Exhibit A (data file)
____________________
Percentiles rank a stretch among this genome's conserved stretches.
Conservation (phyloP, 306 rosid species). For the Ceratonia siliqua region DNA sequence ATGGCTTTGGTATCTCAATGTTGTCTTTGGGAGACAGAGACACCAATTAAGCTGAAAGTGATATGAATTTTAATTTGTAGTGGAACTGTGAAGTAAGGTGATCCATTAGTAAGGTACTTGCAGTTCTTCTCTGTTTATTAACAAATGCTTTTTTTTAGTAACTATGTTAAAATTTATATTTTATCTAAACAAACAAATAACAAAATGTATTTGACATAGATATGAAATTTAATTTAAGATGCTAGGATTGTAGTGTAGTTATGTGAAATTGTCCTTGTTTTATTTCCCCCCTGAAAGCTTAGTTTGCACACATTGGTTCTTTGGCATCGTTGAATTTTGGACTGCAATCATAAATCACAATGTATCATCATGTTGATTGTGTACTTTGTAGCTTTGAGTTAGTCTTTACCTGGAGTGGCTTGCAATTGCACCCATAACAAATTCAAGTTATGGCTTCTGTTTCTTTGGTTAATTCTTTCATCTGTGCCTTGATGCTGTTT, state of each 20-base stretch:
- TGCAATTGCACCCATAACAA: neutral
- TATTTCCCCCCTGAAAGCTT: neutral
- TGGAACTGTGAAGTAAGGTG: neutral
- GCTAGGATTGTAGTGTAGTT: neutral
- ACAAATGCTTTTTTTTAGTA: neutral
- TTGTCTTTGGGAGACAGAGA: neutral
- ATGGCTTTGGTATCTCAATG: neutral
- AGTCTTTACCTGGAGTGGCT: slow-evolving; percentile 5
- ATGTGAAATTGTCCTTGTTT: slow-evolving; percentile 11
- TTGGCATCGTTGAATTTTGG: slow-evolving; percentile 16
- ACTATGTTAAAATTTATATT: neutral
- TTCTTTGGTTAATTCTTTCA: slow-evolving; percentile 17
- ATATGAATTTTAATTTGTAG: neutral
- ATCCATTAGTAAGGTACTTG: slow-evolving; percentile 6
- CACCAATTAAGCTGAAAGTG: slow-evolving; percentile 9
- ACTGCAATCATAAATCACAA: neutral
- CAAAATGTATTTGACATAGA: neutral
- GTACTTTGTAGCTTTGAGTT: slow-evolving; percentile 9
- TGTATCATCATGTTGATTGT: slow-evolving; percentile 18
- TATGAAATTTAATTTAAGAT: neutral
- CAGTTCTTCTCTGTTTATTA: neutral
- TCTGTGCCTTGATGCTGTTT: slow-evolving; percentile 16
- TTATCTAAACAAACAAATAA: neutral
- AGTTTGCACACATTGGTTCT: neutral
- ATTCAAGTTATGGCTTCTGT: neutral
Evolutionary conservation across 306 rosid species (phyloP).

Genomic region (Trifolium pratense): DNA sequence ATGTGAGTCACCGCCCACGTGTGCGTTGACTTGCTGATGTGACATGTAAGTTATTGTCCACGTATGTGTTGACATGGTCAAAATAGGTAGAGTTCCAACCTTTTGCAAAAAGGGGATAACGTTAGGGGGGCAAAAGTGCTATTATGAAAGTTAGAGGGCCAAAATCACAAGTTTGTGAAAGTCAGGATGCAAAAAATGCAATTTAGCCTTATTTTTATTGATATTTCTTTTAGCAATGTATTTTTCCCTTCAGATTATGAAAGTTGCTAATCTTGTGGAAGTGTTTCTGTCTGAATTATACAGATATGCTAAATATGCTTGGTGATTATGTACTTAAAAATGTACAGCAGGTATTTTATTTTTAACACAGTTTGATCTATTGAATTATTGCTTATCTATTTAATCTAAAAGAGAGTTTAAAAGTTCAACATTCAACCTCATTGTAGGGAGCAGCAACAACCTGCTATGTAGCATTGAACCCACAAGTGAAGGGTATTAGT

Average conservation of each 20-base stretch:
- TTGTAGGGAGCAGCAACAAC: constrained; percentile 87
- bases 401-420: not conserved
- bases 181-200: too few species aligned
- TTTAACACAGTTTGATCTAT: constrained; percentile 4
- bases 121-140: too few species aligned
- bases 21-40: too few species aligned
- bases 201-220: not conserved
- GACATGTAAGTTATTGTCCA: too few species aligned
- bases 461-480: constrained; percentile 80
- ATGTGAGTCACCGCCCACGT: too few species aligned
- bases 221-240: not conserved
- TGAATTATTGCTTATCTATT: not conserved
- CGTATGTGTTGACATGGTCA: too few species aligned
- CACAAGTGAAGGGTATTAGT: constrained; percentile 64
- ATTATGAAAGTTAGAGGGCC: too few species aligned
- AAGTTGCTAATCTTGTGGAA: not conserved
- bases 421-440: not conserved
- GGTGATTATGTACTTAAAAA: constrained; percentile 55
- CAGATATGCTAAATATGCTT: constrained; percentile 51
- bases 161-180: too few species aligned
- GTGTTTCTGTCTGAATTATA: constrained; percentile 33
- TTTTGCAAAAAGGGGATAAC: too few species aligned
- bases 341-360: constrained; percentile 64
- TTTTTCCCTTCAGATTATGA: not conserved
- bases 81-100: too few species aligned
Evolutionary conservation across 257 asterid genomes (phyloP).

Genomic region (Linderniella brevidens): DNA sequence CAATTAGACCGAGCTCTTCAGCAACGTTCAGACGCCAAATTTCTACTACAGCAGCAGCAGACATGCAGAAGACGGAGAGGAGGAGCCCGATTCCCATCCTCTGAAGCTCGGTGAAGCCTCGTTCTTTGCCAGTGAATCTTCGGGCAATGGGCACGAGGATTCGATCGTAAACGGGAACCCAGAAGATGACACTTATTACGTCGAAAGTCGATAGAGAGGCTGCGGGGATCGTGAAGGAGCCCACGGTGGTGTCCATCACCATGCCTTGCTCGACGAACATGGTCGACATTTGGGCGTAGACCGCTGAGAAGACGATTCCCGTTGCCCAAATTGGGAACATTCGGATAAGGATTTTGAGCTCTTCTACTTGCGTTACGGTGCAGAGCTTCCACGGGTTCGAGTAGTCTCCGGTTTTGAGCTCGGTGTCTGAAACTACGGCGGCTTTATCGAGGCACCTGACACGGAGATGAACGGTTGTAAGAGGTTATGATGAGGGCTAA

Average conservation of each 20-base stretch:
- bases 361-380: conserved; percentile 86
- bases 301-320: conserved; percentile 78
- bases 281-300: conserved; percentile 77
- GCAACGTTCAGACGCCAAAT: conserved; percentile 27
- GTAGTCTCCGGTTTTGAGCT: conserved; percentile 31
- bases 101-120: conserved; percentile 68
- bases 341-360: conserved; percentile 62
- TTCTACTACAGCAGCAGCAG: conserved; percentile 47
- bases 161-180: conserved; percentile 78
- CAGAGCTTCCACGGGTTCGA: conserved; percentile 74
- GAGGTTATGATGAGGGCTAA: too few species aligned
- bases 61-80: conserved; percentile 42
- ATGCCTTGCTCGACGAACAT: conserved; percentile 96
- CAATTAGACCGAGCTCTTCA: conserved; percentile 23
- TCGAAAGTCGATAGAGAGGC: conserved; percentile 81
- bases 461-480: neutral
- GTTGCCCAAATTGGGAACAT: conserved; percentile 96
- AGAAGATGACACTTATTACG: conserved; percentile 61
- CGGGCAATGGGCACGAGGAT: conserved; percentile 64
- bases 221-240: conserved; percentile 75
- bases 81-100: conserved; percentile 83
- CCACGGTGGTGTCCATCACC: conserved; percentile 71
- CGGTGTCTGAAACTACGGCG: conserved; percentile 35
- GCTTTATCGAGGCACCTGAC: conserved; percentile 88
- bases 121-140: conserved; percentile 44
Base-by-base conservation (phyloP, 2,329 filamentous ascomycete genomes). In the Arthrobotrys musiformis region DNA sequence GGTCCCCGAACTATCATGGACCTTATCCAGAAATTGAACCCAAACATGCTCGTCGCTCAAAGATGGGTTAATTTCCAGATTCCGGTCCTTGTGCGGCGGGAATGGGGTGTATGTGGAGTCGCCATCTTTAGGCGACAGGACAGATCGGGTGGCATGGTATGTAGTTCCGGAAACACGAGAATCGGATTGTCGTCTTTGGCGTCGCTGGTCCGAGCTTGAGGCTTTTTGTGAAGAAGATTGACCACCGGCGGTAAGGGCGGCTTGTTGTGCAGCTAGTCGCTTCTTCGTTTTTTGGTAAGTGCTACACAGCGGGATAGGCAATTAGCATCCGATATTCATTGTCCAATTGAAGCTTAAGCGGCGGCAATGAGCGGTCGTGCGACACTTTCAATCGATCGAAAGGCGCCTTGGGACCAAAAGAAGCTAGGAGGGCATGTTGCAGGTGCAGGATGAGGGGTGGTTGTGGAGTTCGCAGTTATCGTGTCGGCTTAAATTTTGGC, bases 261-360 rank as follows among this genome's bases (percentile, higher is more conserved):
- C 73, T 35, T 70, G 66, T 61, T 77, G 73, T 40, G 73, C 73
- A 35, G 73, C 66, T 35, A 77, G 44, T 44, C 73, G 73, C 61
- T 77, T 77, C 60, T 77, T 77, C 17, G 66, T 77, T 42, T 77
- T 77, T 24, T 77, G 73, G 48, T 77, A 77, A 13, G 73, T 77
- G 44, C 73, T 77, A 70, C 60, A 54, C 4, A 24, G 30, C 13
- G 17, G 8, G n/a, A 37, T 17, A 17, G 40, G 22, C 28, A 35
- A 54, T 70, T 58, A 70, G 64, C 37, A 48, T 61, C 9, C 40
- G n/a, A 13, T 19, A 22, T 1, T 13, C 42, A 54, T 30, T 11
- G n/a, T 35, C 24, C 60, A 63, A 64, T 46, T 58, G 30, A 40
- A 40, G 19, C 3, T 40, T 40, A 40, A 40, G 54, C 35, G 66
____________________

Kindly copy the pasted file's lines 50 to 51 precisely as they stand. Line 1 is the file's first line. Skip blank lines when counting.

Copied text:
- bases 161-180: too few species aligned
- GTGTTTCTGTCTGAATTATA: constrained; percentile 33